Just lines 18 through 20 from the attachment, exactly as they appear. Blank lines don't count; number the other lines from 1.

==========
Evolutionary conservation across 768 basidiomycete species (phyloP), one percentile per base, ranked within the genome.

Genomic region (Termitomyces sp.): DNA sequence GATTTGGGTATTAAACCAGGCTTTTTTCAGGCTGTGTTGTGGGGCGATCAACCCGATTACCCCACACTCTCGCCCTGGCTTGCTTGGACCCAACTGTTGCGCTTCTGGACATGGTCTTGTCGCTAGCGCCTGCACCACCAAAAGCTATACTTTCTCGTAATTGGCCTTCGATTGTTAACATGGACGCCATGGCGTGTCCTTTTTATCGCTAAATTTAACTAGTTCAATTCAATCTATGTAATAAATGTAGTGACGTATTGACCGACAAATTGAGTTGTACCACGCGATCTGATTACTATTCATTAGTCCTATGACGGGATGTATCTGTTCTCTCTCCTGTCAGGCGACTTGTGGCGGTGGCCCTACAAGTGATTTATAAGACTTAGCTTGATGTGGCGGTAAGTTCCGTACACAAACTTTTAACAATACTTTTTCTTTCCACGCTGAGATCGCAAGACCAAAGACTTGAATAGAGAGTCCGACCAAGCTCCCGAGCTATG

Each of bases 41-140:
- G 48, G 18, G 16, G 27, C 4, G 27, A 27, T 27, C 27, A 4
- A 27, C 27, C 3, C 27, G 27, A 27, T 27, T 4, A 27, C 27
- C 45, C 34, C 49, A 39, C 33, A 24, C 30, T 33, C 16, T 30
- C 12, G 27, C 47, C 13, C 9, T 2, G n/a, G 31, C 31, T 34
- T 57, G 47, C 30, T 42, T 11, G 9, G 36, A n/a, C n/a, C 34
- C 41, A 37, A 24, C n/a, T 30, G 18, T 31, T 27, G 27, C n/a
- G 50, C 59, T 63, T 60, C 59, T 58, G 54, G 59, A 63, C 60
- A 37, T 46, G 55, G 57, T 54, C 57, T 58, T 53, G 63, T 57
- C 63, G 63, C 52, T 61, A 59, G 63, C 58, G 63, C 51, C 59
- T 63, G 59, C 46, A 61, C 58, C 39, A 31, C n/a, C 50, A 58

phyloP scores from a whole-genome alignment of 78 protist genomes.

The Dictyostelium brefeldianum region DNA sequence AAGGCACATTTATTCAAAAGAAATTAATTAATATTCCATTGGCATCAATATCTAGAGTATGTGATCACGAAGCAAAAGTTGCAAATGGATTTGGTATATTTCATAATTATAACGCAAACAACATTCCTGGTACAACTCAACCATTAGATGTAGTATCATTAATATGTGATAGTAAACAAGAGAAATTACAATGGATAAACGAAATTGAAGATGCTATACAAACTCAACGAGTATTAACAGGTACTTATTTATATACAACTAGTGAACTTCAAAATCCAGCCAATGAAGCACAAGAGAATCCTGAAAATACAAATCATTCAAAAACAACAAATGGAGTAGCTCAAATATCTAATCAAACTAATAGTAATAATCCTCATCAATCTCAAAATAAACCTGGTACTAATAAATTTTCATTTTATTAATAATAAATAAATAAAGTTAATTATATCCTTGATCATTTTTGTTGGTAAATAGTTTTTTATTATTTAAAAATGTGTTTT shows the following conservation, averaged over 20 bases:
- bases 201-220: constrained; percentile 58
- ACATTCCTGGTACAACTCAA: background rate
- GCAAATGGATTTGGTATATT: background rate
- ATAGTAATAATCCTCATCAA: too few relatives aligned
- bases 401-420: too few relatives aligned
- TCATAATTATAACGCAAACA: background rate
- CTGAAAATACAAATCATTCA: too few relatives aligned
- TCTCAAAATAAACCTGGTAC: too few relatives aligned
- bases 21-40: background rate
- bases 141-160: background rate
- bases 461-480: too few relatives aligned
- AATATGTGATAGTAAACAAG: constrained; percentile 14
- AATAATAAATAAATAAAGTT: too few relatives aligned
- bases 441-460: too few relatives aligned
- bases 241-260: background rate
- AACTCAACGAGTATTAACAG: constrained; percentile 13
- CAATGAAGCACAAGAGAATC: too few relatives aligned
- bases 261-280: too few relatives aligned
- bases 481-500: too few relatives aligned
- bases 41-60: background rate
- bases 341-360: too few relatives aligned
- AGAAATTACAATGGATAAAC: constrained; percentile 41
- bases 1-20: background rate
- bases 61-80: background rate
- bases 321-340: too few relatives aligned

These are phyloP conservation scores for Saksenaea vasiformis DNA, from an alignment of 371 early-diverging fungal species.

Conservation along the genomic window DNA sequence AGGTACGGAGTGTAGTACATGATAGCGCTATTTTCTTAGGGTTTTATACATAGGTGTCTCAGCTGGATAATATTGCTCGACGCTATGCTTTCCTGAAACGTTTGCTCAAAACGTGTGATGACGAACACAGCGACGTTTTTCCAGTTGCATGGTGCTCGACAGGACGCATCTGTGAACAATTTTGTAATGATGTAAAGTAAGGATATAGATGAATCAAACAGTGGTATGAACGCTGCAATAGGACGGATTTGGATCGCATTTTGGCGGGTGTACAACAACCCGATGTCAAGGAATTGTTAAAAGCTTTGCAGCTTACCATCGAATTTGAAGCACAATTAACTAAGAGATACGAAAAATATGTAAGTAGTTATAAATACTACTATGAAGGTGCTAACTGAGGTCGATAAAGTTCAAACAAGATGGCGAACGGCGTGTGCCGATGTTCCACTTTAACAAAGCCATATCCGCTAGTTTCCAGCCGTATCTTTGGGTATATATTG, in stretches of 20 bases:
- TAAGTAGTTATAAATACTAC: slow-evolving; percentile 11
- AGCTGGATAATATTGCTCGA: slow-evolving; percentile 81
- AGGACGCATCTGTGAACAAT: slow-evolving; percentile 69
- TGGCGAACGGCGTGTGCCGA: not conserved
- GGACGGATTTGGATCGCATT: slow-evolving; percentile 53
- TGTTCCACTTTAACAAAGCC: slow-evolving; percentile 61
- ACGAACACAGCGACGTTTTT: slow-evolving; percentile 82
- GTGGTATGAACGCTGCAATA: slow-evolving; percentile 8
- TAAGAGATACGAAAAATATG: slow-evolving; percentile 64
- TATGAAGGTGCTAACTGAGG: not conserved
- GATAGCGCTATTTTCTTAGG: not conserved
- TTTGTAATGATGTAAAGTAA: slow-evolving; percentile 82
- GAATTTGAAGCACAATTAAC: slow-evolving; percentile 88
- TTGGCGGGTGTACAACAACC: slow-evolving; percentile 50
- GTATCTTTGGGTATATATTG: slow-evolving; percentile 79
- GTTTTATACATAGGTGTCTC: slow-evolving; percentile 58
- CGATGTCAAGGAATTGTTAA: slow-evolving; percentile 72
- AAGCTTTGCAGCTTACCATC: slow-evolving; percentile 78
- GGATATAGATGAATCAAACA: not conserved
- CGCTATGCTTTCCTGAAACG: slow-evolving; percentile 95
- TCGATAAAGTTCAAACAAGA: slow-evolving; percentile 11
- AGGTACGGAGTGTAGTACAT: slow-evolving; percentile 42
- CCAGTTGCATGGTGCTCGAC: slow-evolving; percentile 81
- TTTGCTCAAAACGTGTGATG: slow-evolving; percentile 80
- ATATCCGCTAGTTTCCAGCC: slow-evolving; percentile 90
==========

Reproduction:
- GCAAATGGATTTGGTATATT: background rate
- ATAGTAATAATCCTCATCAA: too few relatives aligned
- bases 401-420: too few relatives aligned